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Showing posts from November, 2012

How to Say 'Santa Claus' in Swiss German

Christmas Cookies -  Joujou  / pixelio.de Christmas is only a bit more than a month away and advent season is about to start. Soon streets in every town will be lit up with Christmas lights and filled Christmas songs. High time to brush up your Swiss German language skills for the Christmas season with this short glossary of Christmas terms. Swiss German Words for the Christmas Season Advent (advent, the season before Christmas) Adventschranz (advent wreath, usually with 4 candles) Adventskalender (Christmas calendar) Adventsmärt (advent market) Ängel (angels) Cherze (candle) Cherzezieh (making candles, candle dipping) Chrischtbaum (Christmas tree) Chrischtchindli (Christ child) Chrippe (manger) Erdnüssli (peanut, typical gift from Santa) Fitze ( Santa's stick that he uses to hit bad behaving children) Grittibänz (bread roll in the shape of a man) Gschänkli (gift, gifts) Guetzli (cookie, cookies) Hirte (shepherds) Liechterchetti (chain of li

How to Choose a Seat on a Bus in Switzerland

Swiss Postautos - Sommaruga Fabio  / pixelio.de It's very common in Switzerland to take a bus to work. Since public transportation in Switzerland is quite convenient and punctual this is perfectly fine alternative to driving yourself to work. Of course, public transportation in Switzerland isn't cheap but putting gas into your car is definitely becoming expensive as well plus you get the traffic jams that are very hard to avoid and cost a lot of time and nerves. According to the Swiss Ministry of Statistics almost 30% of working people use public transportation to go to work .  So if you're part of that Swiss group, lets do the math: if you take the bus to and from work and work five days a week, we can safely assume that you ride a bus in Switzerland at least ten times a week . This was true for myself as well for many years as well but I have since completely switched to remote work. An interesting observation While riding the bus to work a few years ago, I observed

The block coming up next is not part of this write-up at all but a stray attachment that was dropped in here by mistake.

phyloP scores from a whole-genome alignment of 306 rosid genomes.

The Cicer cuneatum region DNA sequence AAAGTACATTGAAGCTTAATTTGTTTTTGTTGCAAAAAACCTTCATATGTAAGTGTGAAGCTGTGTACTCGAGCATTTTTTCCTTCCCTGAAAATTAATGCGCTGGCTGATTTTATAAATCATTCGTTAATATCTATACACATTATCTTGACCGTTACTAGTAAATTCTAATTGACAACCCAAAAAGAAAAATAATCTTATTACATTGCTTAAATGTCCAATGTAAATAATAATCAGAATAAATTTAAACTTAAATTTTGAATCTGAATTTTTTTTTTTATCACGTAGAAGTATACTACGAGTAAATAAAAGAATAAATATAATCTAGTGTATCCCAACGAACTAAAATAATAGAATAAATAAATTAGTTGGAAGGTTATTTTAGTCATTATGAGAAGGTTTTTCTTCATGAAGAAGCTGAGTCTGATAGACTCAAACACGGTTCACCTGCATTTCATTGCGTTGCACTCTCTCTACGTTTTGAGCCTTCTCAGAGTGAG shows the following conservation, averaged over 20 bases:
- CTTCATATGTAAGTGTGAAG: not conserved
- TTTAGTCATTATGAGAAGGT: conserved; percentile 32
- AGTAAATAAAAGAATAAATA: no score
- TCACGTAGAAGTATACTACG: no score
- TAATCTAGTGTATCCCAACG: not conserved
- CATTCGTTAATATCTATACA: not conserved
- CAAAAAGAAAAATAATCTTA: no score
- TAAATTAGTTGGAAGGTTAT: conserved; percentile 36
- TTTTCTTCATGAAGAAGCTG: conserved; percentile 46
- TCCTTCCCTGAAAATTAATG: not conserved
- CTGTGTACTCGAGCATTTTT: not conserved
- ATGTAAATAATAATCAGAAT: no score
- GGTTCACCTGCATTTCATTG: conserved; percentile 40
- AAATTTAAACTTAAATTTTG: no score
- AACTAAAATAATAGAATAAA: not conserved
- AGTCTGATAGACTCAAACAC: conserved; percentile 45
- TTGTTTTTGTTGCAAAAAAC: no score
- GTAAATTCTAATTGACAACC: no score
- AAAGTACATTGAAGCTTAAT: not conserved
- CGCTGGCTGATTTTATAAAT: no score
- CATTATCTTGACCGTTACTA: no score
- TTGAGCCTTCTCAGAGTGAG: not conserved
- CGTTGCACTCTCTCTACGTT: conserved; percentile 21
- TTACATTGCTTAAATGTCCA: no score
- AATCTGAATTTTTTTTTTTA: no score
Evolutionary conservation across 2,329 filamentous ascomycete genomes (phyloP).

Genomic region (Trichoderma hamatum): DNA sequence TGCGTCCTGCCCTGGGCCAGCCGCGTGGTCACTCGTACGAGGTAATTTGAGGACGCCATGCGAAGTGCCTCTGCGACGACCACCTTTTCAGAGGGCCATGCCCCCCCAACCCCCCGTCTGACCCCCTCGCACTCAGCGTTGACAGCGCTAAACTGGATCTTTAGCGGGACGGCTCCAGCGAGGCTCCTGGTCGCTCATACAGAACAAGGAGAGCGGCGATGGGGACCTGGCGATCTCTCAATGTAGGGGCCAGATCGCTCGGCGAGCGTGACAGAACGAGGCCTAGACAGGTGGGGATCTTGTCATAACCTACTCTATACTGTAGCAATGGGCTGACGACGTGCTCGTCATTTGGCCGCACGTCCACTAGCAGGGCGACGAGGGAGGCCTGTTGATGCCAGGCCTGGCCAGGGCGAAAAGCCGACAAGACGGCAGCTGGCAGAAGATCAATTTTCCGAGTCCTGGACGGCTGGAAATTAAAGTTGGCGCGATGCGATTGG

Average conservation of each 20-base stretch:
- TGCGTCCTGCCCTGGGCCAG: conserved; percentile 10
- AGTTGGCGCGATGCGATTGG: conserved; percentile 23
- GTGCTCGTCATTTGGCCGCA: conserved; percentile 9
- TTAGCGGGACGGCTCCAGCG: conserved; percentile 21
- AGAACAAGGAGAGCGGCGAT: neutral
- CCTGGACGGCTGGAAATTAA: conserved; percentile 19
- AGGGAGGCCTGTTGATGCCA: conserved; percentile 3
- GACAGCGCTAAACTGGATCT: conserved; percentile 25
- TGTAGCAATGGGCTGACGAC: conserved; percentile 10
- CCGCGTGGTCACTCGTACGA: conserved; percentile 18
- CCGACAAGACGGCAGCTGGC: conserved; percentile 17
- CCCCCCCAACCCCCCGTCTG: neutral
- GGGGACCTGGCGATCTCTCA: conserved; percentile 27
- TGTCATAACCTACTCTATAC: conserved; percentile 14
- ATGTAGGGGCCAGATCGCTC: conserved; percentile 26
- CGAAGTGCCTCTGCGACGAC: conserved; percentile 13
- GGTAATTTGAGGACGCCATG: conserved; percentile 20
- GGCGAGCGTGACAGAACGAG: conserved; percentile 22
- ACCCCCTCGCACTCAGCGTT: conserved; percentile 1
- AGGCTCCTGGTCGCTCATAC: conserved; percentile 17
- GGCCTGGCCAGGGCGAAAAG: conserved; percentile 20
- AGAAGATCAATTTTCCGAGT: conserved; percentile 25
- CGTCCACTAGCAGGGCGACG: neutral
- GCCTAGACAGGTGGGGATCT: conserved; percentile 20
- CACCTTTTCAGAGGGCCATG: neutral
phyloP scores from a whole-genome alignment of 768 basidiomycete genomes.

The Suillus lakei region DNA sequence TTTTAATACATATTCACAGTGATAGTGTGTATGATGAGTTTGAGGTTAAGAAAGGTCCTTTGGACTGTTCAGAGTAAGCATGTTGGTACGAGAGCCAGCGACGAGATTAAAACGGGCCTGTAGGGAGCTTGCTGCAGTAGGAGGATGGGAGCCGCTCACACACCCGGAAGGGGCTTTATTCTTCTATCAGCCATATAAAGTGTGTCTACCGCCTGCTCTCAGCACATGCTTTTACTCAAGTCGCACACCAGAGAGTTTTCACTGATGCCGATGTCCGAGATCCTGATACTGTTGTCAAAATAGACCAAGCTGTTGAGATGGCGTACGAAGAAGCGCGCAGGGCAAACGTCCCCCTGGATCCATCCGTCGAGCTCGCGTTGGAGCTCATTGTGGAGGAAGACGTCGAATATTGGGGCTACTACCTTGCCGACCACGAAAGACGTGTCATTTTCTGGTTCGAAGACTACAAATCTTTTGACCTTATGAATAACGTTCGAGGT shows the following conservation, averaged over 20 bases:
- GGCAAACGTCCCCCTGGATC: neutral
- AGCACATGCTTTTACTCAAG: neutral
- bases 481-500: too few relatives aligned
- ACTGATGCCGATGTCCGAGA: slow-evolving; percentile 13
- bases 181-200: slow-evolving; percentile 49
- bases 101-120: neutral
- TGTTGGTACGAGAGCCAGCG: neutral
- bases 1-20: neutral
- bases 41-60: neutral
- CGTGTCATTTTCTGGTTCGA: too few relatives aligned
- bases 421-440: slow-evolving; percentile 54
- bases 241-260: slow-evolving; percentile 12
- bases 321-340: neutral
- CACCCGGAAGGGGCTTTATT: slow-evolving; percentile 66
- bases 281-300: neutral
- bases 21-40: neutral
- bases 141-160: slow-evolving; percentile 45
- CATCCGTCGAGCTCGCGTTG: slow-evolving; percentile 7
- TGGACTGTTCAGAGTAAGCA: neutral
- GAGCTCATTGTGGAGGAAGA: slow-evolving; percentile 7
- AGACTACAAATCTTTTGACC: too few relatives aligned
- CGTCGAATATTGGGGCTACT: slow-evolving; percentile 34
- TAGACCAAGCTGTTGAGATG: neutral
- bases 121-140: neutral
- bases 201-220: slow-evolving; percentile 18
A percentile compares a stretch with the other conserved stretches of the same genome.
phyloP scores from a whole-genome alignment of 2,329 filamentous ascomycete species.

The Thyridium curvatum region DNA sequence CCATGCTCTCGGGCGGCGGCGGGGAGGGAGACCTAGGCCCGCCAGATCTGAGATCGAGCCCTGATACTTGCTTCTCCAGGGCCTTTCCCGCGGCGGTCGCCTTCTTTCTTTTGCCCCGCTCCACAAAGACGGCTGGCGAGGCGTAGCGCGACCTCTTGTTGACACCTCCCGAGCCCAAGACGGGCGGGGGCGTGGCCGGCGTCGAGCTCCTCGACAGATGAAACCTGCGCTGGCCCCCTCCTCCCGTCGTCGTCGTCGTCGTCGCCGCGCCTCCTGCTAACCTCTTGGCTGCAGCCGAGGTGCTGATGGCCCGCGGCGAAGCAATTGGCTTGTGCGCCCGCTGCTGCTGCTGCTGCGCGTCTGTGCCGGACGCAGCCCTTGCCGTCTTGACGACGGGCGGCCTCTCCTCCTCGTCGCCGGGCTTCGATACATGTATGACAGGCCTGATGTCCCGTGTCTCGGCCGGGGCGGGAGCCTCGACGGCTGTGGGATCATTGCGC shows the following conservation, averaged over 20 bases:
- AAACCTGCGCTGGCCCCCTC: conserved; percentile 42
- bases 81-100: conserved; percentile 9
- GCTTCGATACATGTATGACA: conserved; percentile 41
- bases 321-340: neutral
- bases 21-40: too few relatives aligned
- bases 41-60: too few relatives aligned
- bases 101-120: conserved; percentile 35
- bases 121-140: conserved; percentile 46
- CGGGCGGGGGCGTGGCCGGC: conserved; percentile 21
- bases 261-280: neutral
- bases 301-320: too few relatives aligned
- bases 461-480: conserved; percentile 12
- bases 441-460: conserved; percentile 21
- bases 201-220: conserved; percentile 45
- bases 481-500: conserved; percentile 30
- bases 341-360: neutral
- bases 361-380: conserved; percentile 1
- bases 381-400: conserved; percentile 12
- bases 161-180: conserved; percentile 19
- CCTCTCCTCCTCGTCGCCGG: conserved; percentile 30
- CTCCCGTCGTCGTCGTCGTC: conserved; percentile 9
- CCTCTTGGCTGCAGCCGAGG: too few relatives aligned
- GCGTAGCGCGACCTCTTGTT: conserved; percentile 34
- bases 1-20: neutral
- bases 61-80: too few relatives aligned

Which Language Should You Learn When Moving to Switzerland

Language - Gerd Altmann  / pixelio.de One of the issues most expats are dealing with is language. Unless you move inside your own language region (e.g. from England to the US) you will be facing a new language in your day to day to life. Buying groceries or ordering a meal suddenly become challenging new aspects of your life. Is English sufficient?  Now, one could argue that in this age of globalization a decent knowledge of English will be sufficient to master all these situations. This is probably true for most larger cities around the world that are the home to many internationals. However, as soon as you move a bit farther into the suburbs or into the small towns you'll notice that English becomes less useful.  The situation in Switzerland is similar. In the big cities such as Zurich, Geneva or Basle you don't necessarily need to know the local language. English works fine for work and living and even the government offices offer most services in English as